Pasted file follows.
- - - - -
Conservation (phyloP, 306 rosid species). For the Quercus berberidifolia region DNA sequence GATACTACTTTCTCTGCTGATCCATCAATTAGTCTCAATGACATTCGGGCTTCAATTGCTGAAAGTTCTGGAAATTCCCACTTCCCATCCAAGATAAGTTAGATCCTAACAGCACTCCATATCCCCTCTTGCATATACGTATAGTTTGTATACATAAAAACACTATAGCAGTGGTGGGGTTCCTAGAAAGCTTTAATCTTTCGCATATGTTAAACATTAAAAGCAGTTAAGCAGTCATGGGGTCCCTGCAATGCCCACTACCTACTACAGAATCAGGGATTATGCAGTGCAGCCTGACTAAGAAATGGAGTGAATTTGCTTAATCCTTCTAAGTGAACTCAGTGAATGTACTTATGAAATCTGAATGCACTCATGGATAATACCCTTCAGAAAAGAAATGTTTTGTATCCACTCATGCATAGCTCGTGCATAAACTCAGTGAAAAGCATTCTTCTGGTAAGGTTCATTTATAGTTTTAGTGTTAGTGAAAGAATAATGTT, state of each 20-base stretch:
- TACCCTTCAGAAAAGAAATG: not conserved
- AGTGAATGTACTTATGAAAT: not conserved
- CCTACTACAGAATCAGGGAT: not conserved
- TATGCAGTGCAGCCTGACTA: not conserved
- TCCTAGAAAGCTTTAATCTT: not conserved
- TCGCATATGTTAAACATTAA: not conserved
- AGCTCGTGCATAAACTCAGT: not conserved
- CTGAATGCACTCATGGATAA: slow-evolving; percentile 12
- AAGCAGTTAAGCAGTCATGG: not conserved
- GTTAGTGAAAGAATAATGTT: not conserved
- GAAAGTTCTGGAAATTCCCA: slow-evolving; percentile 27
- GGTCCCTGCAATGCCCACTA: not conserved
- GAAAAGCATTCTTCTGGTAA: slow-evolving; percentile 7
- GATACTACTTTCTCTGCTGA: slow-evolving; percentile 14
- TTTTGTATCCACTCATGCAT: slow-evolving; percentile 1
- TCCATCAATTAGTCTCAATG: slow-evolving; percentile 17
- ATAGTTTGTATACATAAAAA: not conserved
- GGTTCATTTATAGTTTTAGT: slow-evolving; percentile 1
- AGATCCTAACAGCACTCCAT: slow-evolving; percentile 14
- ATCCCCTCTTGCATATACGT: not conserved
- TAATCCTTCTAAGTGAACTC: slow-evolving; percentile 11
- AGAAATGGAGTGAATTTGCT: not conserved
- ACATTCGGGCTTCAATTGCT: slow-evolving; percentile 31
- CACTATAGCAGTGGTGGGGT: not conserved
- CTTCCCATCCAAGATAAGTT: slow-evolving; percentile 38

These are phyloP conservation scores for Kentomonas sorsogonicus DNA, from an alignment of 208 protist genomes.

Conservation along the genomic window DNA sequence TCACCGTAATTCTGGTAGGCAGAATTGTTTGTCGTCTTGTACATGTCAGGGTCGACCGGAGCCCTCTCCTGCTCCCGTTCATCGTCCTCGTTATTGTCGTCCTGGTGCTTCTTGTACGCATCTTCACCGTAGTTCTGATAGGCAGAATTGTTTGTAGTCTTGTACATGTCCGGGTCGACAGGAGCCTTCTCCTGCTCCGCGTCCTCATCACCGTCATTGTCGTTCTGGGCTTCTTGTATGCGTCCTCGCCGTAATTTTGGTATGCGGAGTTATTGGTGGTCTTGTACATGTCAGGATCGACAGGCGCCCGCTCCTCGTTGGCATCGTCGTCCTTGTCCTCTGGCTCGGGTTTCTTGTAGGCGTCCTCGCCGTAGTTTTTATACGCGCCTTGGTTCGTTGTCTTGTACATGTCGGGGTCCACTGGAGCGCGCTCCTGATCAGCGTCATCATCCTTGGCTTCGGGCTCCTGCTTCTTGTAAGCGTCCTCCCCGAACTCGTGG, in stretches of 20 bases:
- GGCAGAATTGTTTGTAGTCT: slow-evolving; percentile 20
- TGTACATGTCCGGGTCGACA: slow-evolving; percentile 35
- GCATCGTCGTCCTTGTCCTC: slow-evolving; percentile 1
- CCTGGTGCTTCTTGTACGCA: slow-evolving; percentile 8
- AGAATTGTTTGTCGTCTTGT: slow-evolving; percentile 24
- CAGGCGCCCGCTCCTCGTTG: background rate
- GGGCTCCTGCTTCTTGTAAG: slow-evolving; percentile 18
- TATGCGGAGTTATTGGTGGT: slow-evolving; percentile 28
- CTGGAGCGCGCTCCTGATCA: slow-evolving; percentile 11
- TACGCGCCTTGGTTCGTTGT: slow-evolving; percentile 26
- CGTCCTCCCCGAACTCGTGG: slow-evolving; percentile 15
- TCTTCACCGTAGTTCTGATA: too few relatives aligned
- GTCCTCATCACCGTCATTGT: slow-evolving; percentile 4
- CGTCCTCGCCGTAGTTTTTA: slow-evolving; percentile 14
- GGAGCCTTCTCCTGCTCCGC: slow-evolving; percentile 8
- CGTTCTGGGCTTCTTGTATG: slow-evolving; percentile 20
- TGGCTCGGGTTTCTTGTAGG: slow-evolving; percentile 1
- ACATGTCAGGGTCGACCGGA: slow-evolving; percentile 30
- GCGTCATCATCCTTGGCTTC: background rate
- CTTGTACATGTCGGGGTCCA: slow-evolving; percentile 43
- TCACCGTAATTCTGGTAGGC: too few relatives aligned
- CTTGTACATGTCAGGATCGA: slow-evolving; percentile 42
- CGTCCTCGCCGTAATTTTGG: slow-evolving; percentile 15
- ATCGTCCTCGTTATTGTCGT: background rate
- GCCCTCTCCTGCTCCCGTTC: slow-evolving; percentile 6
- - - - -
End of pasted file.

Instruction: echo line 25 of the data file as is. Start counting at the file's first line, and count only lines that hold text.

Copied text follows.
- CACTATAGCAGTGGTGGGGT: not conserved